Why should a manager, whose skills could be utilized in profitable organizations, be interested at all in working for a nonprofit if she is given a glass ceiling?

By Joe Brown Leer

[eJP note: This article is in response to proposed changes affecting Israeli amutot. However, the issue of fair compensation for communal professionals is a worldwide problem.]

Over the past three or four years, much discussion has taken place in Israel in regards to passing a law that would limit the salaries of the CEO’s of nonprofit organizations (Amutot*). Having had many discussions on this issue, I found two interesting preconceptions. One is that a nonprofit belongs to the public in some way. The other is that nonprofits have to live up to higher moral standards than other organizations.

To start with the first, let me state something very simple – a nongovernmental nonprofit organization is a PRIVATELY OWNED, yet publicly licensed, organization. While they are licensed by the State and are granted a tax status by the state, this does not entail ownership. All amutot are owned by the official Amuta members – in the exact same way a publicly owned company’s shareholders are the owners, and are represented by the board of directors. These individuals are the only people to be held responsible when the Amuta folds; when legal action is taken against the organization, these members can be held liable. An Amuta is a licensed legal entity, parallel to a private business.

Questions of ownership arise when we discuss funding. Here, too, I found three issues worth mentioning:

The first is public licensing and accountability. There are stages of becoming an official Malkar (officially recognized nonprofit organization) and of attaining the Clause 46 tax status (parallel to the 501(c)3). Upon achieving any of these stages, income to the Amuta, to the degree of the tax return, is at the expense of the income of the public purse. While this does open the Amuta to public scrutiny, there are official ways of doing so. There are legal standards and bindings that have to be met every year, which have nothing to do with CEO compensation – they have to do with transparency, accountability and efficiency. While I concede fully that a registered nonprofit organization which provides tax breaks for its donors must be fully accountable and transparent, the leap to determining the way that Amuta is managed is very different. The five highest salaries of every Amuta in Israel are published every year, and one can choose whether to give to them or not. That said, the right of the public to scrutinize is not the right of the system to discriminate and to limit their salaries.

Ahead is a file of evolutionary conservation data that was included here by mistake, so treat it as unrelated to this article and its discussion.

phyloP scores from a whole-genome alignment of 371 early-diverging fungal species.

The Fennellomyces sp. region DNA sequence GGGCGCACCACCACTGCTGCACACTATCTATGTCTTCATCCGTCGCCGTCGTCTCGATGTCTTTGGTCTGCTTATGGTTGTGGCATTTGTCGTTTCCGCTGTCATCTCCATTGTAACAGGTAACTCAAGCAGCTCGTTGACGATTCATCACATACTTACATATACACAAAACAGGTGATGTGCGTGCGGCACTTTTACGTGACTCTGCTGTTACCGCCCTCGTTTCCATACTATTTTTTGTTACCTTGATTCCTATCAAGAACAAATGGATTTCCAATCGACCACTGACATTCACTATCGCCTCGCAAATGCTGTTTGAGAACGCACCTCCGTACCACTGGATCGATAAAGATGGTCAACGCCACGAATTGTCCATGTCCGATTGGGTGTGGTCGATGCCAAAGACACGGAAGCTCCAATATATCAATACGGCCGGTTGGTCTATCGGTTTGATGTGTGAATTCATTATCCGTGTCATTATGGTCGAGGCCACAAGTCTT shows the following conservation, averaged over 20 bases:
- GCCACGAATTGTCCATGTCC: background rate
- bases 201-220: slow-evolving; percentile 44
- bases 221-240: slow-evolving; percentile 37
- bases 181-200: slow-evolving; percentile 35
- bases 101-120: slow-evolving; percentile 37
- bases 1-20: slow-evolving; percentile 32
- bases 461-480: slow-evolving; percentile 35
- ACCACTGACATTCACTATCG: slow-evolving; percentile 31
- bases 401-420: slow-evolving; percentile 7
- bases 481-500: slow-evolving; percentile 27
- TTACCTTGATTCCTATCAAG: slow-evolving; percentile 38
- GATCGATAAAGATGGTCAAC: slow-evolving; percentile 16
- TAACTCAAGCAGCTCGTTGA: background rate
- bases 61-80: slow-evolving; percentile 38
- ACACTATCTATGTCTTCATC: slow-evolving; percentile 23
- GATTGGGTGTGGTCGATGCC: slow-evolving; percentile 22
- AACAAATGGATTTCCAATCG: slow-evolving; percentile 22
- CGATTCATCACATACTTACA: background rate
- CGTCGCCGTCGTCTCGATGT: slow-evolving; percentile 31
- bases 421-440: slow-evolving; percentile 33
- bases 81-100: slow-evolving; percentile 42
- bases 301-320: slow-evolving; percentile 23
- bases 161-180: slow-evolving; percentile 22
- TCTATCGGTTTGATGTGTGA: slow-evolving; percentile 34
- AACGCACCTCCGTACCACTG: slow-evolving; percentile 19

The second is governmental funding. Clearly, when it comes to governmental funding, the Amuta should be 100% accountable and 100% transparent on where the money went. All issues of pricing, tenders, contracts, etc., should be clear and specific, and the money trail should be easy to follow. These are public funds, and on these monies, the public has a right to know how they were utilized. Any NPO receiving funds from the State should display its annual reports, both narrative and financial. Guidestar.org.il has done a great job in placing these reports online. In other words, government funding means transparency; it does not imply ownership.

The third is individuals contributions. If you have given a donation to an organization, you should hold that Amuta at least as accountable for your money as governmental funding, if not more so; but that is only in regards to your own donations. Someone else’s personal choice of donation is not yours to scrutinize, nor is it your role to judge the usage thereof. Every donor makes his or her own personal value judgment. Besides the legal bindings mentioned earlier connected to the donation, donors are not owners of the Amuta.